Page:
As I strolled through my old Philadelphia block, I ducked into the Starbucks for a reprieve from the summer heat.
Not feeling up for an iced coffee (gasp!) I purchased a little bag of barbeque chips and settled in for a little morning read. Sam Harris today.
As a lady contemplated her order at the register, a man walked up and stood to her right. He looked assured in his caffeinated decision.
A third customer approached the register, this time standing to the left of the lady. Clearly, there was confusion as to which way the line was to form.
This third customer, another man, was greeted next by the barista. I’m sure her eyes looked this way out of habit. In a bustling city Starbucks, efficiency is key.
I crunched on my chips, watching.
Rather than this third customer correcting the situation, and ushering the rightful “next” customer forward, he very matter-of-factly informed Customer #2 that “Starbucks lines always form along the pastry display.” He said it with a smile, and in that overly articulate, pompous college student tone of voice that makes me want to punch people in the face.
Afterward, Customer #3–let’s call him Dick–placed his order without batting an eye, as the other man joined the arbitrary “pastry display” line.
Get to it, Snap. What of it?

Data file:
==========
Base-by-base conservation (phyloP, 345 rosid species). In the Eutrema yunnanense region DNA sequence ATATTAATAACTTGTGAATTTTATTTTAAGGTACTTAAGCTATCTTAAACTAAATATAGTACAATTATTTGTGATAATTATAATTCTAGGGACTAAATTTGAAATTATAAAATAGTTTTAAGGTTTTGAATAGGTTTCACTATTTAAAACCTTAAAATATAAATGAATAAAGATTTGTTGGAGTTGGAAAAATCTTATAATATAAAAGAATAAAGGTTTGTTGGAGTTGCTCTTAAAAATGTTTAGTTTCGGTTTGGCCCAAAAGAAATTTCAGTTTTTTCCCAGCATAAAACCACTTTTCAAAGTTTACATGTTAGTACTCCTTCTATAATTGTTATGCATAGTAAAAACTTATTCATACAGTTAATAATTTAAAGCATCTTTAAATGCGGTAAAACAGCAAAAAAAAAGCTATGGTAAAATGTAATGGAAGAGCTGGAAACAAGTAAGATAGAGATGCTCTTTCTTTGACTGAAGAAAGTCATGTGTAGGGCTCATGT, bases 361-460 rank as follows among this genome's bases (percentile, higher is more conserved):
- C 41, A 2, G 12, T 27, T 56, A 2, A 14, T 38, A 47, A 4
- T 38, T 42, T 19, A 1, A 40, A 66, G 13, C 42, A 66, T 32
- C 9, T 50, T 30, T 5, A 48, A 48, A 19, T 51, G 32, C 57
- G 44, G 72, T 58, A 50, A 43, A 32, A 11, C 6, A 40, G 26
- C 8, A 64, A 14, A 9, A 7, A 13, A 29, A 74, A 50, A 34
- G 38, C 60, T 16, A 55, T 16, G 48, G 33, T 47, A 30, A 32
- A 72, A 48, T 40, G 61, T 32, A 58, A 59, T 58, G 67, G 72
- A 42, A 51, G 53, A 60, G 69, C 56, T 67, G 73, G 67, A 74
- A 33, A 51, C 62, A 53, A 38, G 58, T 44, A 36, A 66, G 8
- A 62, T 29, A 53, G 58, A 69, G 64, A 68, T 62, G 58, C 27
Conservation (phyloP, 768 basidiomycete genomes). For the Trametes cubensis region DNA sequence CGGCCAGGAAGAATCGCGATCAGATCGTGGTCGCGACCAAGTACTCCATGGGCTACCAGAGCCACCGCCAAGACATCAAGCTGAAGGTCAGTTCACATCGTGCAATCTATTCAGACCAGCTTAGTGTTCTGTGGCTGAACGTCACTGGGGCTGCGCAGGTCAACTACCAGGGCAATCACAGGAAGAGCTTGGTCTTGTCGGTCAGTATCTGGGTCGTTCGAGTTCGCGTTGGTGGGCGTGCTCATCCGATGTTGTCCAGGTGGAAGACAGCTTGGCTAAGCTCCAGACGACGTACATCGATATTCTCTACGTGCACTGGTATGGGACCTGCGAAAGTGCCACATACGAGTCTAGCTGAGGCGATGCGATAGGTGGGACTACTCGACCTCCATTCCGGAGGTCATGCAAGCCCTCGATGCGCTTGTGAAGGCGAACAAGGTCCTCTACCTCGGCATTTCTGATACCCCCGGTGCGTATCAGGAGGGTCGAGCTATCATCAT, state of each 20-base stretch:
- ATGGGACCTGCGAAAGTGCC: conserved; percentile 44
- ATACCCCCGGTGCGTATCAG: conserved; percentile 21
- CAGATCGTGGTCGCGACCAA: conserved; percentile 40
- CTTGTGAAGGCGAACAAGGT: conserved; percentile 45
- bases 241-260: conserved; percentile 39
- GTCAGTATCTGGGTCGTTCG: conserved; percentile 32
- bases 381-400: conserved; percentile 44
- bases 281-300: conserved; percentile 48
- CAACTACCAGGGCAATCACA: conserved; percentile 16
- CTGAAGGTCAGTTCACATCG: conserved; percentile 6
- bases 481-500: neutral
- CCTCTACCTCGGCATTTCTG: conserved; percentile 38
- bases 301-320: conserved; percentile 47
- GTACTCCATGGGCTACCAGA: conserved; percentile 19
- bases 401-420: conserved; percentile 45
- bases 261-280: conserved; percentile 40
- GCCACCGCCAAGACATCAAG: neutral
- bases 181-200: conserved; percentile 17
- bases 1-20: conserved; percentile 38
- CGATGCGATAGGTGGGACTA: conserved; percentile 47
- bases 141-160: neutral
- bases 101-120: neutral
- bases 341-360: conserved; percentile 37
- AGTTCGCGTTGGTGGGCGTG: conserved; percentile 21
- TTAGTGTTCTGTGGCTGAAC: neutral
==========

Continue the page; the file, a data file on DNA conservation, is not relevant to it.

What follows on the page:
This situation is Exhibit A of what is wrong with America.
Now don’t get me wrong: I’m a fan of keeping things orderly. I’m a teacher, you know.
But this was a blatant, Me-First, Fuck-You attitude. And even though it was done in a “polite” fashion, it demonstrated our societal value of dog-eat-dog living.
Should I be surprised?
Our capitalist economy is based on the very idea of climbing your way to the top, no matter who you step on along the way.
In order to gain, someone has to lose. Always. Check the definition, friends.
I want to be the anomaly to these American “values”. I want to put others first, even in the tiniest of ways. Even if I was first, even if I was right, I want to err on the side of compassion.
Because not everything is about me.
My time is not more or less important than anyone else’s.
And neither is yours.
We’re in this together, Dear Reader.
So each day we have one ultimate choice: Is it me? Or we?